The state of California’s Division of Occupational Safety and Health, better known as Cal/OSHA, is perhaps the most aggressive and enforcement-heavy approved state OSH Program in the nation.  California employers face a host of requirements that other employers around the country do not.  Likewise, the Cal/OSHA inspection and appeal process creates several unique landmines for California employers.  Of particular significance in the coming year, California employers should be on the lookout for new E-Recordkeeping injury data submission requirements, a new focus on finding Repeat violations, and the real roll-out of new rules promulgated last year, such a ergonomics in hospitality, workplace violence in healthcare, and others.

During this webinar, participants will learn about:

  • Trends in Cal/OSHA Enforcement
  • New E-Recordkeeping electronic injury data submission requirements
  • The impact of Cal/OSHA’s Repeat Violation Rule and Increased Penalty Authority
  • Tips for Navigating the Cal/OSHA Appeals Process
  • Other Developments, such as Cal/OSHA’s Proposed Indoor Heat Illness Rule, Workplace Violence in General Industry Rule, and others

Click here to register for this webinar.

Fate of Midnight Obama-Era OSHA Rules

Tuesday, June 18, 2019 at 1 PM ET

Presented by Kate McMahon, Micah Smith, Dan Deacon, and Beeta Lashkari

​OSHA made several significant changes to its standards during the late stages of the Obama Administration.  After a several decades long effort, it updated the Walking Working Surfaces Standard (the regulation covering slips, trips and falls).  It published its controversial E-Recordkeeping Rule for injury and illness data submissions.  It also promulgated two new occupational health exposure standards for silica and beryllium after years of rulemaking.  And, it brought its Hazard Communication Standard (the chemical right-to-know regulation) more in line with the United Nation’s Globally Harmonized System of Classification and Labeling of Chemicals.  To name a few.

But, as midnight fell on the Obama Administration, so too did it fall on the fates of these rules.  Or did it?  While some executive agency regulations have been subject to additional rulemaking (or, more accurately, rule-rescinding) as expected given the Trump Administration’s promise for deregulation, others have remained untouched.  So, what is the fate of these, and other, midnight Obama-era OSHA rules?  In this webinar, we will make our predictions as to where the Rules may be headed, and offer our advice for how employers should prepare for OSHA enforcement in these areas.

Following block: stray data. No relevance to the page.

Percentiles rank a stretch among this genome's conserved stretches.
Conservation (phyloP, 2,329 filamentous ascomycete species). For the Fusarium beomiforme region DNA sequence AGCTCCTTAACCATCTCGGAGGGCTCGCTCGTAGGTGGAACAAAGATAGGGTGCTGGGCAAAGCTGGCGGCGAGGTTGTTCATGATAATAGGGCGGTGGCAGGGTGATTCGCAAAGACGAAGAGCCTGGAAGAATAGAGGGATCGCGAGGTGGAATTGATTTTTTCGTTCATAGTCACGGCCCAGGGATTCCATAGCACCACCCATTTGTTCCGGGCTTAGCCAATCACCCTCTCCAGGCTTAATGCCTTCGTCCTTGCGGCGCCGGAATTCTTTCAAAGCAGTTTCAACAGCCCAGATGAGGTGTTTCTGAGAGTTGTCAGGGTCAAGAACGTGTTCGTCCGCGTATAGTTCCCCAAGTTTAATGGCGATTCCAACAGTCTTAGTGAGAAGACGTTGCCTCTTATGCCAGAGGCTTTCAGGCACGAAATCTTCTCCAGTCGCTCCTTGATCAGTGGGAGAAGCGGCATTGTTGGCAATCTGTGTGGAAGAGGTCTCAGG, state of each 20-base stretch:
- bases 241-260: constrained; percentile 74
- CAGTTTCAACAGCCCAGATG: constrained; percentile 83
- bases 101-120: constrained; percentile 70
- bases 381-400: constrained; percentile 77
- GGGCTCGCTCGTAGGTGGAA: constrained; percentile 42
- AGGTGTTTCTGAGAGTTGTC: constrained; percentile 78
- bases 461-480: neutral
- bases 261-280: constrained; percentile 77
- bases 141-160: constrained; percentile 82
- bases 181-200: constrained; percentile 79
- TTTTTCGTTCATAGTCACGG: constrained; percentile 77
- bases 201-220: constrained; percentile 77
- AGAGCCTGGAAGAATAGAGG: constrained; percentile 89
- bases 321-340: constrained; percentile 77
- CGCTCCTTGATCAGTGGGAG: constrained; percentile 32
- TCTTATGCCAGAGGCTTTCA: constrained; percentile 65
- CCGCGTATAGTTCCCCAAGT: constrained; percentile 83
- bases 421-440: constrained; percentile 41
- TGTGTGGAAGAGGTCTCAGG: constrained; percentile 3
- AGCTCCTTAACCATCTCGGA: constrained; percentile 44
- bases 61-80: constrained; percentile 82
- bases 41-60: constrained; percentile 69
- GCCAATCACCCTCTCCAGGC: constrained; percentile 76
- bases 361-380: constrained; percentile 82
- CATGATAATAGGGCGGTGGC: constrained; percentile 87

During this webinar, participants will learn about:

  • Changes made to the Walking Working Surfaces Standard, E-Recordkeeping Rule, Silica and Beryllium Standards, HazCom Standard, and other rules during the Obama Admin.
  • How these Obama-era OSHA Rules have already changed (if at all) under the Trump Admin., and what future changes we may expect
  • What to do as an employer to avoid OSHA citations during a time of flux

Click here to register for this webinar.

Prepare For and Manage an OSHA Inspection

Tuesday, July 23, 2019 at 1 PM ET

Presented by Eric J. Conn and Amanda R. Walker

Confounding expectations, OSHA under Pres. Trump has continued the same aggressive enforcement model as we saw during the Obama Administration.  We are seeing more inspections, higher penalties, record numbers of $100K+ citation packages, and a continuing rise in willful and repeat citations and worker safety criminal prosecutions.  OSHA has also continued its aggressive inspection strategies that create a minefield for employers.  In short, the consequences for employers being caught ill-prepared for an OSHA inspection, and making bad choices during an inspection, are more dire now than ever.

This webinar will provide employers with the knowledge and tools they need to prepare in advance for an OSHA inspection, and once an OSHA inspection begins, to manage it to a successful outcome.  ​Participants in this webinar will learn:

  • Employers’ Goals for managing an OSHA inspection
  • Steps employers can take now to prepare in advance for an OSHA inspection
  • Employers’, employees’, and OSHA’s rights during OSHA inspections
  • Stages of OSHA inspections, with tips and strategies to manage each stage

Click here to register for this webinar.